For many Twitter is the poster child of the real-time web.
By Ewan Spence
Technology journalist, Paris
The venue may be a former morgue, but Le Web, one of the largest conferences looking at net-based businesses and technologies, proves the web is very much alive and kicking.
Hosted by Geraldine and Loic Le Meur, the 2,300 attendees spent two days in Paris looking at how the internet has developed and what technologies are likely to shape its evolution.
The Le Meurs spotted the rise of the "real-time web" when planning this year's conference - with so much information being created every minute on-line, the ability to know what is happening with your friends, business that you follow, current affairs and cultural events is becoming ever more pervasive and expected.
With the timing of Google's recent announcement that it will index Twitter and Facebook in its search results, the reputation of Le Web as an early-warning radar for online technologies is growing.
As well as the "now" of real time, Mr Le Meur took to the stage, saying his vision of a future is going to have a focus on two areas: being able to use your geographic location, and connected devices that interact with the real world and the internet.
He demonstrated the latter point, with typical Gallic bravery, by stepping on a pair of scales that "Tweets your weight" to your followers on Twitter.
For many people at Le Web, Twitter represents the real-time web. With 50,000 third-party applications already using data from Twitter, the firm's platform director Ryan Sarver announced that any developer will soon be able to read the "fire-hose", the feed of every single message posted from close to 20 million active users.
Naturally, it will be provided in real time.
What will they do with it? Twitter didn't know what developers were going to do when they started opening up Twitter, and Mr Sarver knows the same is true of the fire-hose.
"We don't mind that people use our search and data, third party sites are part of our success," he said.
Le Web is not just established companies, but a showcase of new start-ups and endeavours as well.
Twitter creator Jack Dorsey presented his new company, Square. Taking a mix of web technology to solve practical problems in the real world, Square is a small credit-card reader (initially for the iPhone and iPod Touch) that allows anyone to take a credit card payment with their smartphone.
Dorsey is typical of the entrepreneurial spirit on display, of doing a project even though many people are questioning the rationale.
"The hardest part of any idea is getting started," he said.
Once you launch a product, especially one with a financial angle, you can be sure that many people will have strong opinions and a huge number of questions. That's before you have the Tomorrow's World effect of your demo failing on stage. Sometimes it doesn't quite work, but you just pick yourself up and start again.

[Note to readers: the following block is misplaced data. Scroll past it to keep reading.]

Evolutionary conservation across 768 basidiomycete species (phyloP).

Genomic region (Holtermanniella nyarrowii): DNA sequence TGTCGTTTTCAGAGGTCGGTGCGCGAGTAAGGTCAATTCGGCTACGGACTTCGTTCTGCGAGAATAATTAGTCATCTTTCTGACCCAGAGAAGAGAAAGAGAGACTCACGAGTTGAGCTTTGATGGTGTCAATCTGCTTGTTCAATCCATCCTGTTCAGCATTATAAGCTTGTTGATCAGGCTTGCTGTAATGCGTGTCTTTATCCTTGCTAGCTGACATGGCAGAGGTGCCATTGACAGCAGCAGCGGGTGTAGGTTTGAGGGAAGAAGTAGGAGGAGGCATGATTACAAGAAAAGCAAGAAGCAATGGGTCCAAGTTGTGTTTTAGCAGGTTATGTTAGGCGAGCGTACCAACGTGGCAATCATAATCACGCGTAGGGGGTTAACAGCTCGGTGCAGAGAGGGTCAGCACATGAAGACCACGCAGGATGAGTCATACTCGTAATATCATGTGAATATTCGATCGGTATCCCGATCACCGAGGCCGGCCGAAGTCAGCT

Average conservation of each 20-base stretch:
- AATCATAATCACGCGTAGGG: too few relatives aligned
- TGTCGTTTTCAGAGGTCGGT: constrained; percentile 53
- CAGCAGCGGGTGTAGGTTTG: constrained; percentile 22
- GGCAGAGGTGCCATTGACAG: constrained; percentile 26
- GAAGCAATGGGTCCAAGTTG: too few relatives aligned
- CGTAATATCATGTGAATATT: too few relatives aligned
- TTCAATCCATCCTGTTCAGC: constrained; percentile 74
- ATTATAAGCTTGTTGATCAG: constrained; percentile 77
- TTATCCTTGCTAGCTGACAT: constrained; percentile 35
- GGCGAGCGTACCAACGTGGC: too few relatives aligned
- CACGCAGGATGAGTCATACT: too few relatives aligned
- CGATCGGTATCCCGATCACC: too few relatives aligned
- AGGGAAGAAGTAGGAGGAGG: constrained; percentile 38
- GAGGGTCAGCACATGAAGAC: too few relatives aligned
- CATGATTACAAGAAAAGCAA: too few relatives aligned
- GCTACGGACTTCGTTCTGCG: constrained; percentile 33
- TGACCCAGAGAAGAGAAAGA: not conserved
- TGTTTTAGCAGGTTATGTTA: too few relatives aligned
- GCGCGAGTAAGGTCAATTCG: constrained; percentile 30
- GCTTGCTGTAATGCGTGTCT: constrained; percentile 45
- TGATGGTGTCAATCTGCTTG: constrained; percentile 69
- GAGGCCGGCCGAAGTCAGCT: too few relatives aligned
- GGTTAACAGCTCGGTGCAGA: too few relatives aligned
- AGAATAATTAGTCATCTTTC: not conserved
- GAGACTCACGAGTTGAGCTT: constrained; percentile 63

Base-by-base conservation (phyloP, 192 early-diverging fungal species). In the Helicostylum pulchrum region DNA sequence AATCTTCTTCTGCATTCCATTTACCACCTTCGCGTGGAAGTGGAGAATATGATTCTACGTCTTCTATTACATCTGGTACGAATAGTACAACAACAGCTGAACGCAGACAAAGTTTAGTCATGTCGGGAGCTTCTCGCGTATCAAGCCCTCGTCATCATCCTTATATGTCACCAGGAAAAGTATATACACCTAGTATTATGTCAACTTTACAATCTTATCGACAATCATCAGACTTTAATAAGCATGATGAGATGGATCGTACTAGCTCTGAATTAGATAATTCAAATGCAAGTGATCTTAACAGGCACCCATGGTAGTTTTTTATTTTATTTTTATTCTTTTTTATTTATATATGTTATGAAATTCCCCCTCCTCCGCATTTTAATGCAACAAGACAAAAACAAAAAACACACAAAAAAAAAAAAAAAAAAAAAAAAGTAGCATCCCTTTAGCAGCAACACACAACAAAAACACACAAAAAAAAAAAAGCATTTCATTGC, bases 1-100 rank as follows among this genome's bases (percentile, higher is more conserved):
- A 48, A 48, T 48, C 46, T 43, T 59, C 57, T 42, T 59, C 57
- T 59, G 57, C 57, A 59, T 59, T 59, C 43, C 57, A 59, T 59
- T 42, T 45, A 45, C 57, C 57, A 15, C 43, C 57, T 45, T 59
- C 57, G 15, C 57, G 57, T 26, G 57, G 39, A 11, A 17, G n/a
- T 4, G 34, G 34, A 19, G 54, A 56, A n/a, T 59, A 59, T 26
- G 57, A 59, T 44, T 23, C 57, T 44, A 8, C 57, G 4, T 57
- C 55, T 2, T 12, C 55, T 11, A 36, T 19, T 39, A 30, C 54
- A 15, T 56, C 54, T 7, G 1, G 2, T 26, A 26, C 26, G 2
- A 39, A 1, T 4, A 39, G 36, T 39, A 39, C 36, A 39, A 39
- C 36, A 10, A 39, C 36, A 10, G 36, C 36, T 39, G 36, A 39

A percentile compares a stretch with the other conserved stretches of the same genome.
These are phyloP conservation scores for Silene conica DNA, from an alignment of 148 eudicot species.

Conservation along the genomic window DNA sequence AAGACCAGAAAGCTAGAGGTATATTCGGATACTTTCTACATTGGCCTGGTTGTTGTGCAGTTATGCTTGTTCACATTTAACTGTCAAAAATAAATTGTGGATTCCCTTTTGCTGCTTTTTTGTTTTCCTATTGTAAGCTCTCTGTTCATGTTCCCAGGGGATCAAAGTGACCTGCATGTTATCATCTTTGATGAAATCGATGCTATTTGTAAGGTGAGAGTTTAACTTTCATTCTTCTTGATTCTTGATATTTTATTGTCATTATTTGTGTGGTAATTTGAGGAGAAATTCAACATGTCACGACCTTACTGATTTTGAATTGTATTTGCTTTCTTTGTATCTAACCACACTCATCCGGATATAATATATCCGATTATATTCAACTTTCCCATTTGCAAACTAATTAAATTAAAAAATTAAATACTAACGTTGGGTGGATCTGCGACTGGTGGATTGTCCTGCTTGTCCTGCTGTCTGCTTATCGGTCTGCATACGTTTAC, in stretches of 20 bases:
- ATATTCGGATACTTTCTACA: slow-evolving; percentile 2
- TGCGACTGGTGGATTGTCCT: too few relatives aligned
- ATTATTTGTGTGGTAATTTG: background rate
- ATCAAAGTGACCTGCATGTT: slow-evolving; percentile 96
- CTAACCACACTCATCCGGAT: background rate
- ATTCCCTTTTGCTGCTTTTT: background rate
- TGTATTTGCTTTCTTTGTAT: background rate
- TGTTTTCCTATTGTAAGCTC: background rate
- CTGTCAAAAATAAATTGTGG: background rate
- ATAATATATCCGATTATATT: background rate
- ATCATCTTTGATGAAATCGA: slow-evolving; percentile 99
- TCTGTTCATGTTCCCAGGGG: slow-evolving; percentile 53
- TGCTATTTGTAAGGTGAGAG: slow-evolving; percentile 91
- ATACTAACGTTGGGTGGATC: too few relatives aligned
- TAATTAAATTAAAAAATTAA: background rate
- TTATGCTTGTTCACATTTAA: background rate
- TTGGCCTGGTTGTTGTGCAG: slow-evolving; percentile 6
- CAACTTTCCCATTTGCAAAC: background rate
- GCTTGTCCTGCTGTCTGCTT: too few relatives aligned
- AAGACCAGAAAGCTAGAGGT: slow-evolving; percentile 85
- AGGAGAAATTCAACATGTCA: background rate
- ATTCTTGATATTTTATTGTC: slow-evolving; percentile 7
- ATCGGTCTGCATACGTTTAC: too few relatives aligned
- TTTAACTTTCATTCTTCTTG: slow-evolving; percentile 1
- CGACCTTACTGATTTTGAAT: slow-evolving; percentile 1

Another small company in the Le Web community is Tell Me Where. Already a success in France, it is ready to take its Urban Guide mix of social network and city guide to the rest of the world. The application not only knows where you are in the world, but couples this with a personal search engine looking at what places nearby your friends think are cool.
Sketch Nation lets players draw their own units and game elements.
Tell Me Where also allows venues to promote themselves through digital vouchers that are offered to users as they pass by. This mix of online information being passed between the real and the virtual world is something that many people are looking to.
Designing a game yourself was Engineous Games' goal. Winners of the AppsFire developers contest, its Sketch Nation app starts life as a basic arcade game, but every feature and graphic in the game is created by the users - but not using a graphical application.
Players sketch out ship, enemy invaders and other objects on paper, and then the smartphone's camera takes these pictures and places them into the game. Not only is it a great game, but it also releases the creativity of the user in a simple way.
Le Web is full of passion, and nowhere is that passion evident than in Chris Pirillo. Based in Seattle, Washington, he can see the differences between European and US perspectives.
"But we all share interests," he said. "Technology is increasingly pervasive, and getting easier, more affordable and will continue to get better.
"Everyone here in Paris is doing the best that they can do... that's what we as a community do. And Le Web is like a microcosm of the internet as a whole."
Le Web attracts a formidable cast of characters and companies from around the world, and many of the tools on show aren't going to reach the mainstream for some time.
Some will reach the market in a matter of weeks, others will be radically different to what the delegates saw this week. But the health and vitality of these ideas and the influencers and dreamers, infused with their can-do spirit and fearless optimism, will continue to drive our online world for the benefit of all.